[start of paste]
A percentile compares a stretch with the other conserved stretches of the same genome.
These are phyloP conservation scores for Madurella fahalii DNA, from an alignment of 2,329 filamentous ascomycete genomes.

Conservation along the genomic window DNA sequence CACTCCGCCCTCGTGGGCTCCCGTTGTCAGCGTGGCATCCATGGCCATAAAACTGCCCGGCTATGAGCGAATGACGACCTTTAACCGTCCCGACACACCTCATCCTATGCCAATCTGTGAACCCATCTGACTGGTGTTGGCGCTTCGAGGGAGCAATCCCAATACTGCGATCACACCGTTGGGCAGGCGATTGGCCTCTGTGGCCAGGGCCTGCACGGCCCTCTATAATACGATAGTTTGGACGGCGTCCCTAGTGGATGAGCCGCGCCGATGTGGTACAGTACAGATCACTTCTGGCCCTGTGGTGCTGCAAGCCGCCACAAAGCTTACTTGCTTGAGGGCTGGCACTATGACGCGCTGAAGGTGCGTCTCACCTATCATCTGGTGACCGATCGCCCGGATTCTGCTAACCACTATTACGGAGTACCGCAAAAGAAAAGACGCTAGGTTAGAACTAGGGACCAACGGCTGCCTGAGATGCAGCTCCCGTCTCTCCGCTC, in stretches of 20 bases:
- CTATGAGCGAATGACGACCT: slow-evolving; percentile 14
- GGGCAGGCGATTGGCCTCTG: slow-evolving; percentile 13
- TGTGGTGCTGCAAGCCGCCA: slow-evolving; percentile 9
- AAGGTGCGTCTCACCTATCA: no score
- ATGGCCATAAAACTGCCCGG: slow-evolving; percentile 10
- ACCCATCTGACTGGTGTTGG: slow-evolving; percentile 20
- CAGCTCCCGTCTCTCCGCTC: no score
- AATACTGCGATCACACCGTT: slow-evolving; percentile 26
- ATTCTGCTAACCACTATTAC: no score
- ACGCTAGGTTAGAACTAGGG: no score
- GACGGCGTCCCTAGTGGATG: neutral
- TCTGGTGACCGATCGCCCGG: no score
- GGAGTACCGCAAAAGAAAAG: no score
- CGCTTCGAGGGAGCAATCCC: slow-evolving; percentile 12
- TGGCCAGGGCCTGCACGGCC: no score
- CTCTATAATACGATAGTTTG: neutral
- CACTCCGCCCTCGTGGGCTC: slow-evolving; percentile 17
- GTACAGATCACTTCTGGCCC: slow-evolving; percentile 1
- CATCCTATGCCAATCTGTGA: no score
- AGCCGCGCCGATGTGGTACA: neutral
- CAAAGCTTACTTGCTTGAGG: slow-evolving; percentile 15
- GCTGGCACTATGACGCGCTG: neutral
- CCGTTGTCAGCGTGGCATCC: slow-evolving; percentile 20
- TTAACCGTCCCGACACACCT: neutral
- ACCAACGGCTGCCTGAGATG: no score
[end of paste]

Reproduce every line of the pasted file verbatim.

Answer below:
A percentile compares a stretch with the other conserved stretches of the same genome.
These are phyloP conservation scores for Madurella fahalii DNA, from an alignment of 2,329 filamentous ascomycete genomes.

Conservation along the genomic window DNA sequence CACTCCGCCCTCGTGGGCTCCCGTTGTCAGCGTGGCATCCATGGCCATAAAACTGCCCGGCTATGAGCGAATGACGACCTTTAACCGTCCCGACACACCTCATCCTATGCCAATCTGTGAACCCATCTGACTGGTGTTGGCGCTTCGAGGGAGCAATCCCAATACTGCGATCACACCGTTGGGCAGGCGATTGGCCTCTGTGGCCAGGGCCTGCACGGCCCTCTATAATACGATAGTTTGGACGGCGTCCCTAGTGGATGAGCCGCGCCGATGTGGTACAGTACAGATCACTTCTGGCCCTGTGGTGCTGCAAGCCGCCACAAAGCTTACTTGCTTGAGGGCTGGCACTATGACGCGCTGAAGGTGCGTCTCACCTATCATCTGGTGACCGATCGCCCGGATTCTGCTAACCACTATTACGGAGTACCGCAAAAGAAAAGACGCTAGGTTAGAACTAGGGACCAACGGCTGCCTGAGATGCAGCTCCCGTCTCTCCGCTC, in stretches of 20 bases:
- CTATGAGCGAATGACGACCT: slow-evolving; percentile 14
- GGGCAGGCGATTGGCCTCTG: slow-evolving; percentile 13
- TGTGGTGCTGCAAGCCGCCA: slow-evolving; percentile 9
- AAGGTGCGTCTCACCTATCA: no score
- ATGGCCATAAAACTGCCCGG: slow-evolving; percentile 10
- ACCCATCTGACTGGTGTTGG: slow-evolving; percentile 20
- CAGCTCCCGTCTCTCCGCTC: no score
- AATACTGCGATCACACCGTT: slow-evolving; percentile 26
- ATTCTGCTAACCACTATTAC: no score
- ACGCTAGGTTAGAACTAGGG: no score
- GACGGCGTCCCTAGTGGATG: neutral
- TCTGGTGACCGATCGCCCGG: no score
- GGAGTACCGCAAAAGAAAAG: no score
- CGCTTCGAGGGAGCAATCCC: slow-evolving; percentile 12
- TGGCCAGGGCCTGCACGGCC: no score
- CTCTATAATACGATAGTTTG: neutral
- CACTCCGCCCTCGTGGGCTC: slow-evolving; percentile 17
- GTACAGATCACTTCTGGCCC: slow-evolving; percentile 1
- CATCCTATGCCAATCTGTGA: no score
- AGCCGCGCCGATGTGGTACA: neutral
- CAAAGCTTACTTGCTTGAGG: slow-evolving; percentile 15
- GCTGGCACTATGACGCGCTG: neutral
- CCGTTGTCAGCGTGGCATCC: slow-evolving; percentile 20
- TTAACCGTCCCGACACACCT: neutral
- ACCAACGGCTGCCTGAGATG: no score